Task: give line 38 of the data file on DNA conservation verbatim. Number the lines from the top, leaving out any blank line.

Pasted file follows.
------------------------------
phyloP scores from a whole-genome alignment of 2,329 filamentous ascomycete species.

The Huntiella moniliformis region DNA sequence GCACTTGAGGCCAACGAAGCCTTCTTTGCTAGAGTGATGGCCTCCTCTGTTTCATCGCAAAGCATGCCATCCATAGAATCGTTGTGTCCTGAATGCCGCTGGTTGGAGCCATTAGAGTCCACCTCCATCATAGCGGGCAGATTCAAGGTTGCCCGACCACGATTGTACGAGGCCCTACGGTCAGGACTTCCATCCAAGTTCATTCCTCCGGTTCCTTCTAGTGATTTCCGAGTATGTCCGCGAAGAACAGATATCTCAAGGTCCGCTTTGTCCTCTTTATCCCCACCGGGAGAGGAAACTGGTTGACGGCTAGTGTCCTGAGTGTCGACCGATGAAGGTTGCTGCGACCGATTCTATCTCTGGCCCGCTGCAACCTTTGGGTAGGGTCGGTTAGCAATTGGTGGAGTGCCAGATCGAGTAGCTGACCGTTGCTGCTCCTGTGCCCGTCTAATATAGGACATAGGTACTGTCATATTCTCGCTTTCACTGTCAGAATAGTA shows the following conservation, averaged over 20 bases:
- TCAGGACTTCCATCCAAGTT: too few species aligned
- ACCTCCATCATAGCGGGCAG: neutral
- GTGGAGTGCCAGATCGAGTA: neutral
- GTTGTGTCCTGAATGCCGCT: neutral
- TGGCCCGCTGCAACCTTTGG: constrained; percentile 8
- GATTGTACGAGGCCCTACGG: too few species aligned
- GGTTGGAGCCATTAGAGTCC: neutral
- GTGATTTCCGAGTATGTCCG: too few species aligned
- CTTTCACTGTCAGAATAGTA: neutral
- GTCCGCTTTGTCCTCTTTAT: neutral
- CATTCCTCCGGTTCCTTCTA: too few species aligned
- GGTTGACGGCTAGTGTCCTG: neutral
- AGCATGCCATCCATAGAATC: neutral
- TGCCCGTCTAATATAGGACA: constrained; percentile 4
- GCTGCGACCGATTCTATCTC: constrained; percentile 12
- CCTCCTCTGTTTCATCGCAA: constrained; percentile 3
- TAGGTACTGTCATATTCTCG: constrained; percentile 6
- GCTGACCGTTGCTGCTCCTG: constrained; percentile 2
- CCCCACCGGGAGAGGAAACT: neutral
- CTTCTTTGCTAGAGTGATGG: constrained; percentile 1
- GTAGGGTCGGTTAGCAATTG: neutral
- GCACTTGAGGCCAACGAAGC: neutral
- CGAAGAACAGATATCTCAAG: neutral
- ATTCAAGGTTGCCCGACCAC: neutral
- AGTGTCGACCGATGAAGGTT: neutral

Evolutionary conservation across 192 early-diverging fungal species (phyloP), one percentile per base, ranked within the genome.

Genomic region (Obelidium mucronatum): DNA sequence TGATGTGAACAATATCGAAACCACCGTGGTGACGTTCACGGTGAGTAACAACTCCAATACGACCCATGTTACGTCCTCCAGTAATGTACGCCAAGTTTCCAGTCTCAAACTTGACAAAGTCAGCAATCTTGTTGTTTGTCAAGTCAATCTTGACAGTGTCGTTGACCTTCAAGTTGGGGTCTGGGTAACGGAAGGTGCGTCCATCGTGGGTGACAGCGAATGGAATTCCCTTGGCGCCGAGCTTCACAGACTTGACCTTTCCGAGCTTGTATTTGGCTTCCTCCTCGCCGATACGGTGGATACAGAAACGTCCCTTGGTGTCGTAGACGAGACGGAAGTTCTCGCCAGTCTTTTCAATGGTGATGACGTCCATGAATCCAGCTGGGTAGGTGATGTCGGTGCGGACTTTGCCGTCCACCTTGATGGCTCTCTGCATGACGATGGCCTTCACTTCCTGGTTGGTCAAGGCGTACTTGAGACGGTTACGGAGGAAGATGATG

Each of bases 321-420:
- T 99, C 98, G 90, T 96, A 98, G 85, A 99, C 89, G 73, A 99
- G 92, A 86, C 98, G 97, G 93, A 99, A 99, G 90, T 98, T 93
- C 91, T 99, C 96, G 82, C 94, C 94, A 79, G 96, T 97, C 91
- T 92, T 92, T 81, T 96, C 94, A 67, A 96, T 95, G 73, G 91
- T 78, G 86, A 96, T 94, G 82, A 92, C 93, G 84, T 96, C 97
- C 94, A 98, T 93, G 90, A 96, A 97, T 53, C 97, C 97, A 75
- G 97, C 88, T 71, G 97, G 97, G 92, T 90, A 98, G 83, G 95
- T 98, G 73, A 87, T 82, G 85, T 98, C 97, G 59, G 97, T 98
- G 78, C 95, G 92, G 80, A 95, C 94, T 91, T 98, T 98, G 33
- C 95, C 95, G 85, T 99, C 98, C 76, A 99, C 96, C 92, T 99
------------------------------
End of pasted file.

- T 98, G 73, A 87, T 82, G 85, T 98, C 97, G 59, G 97, T 98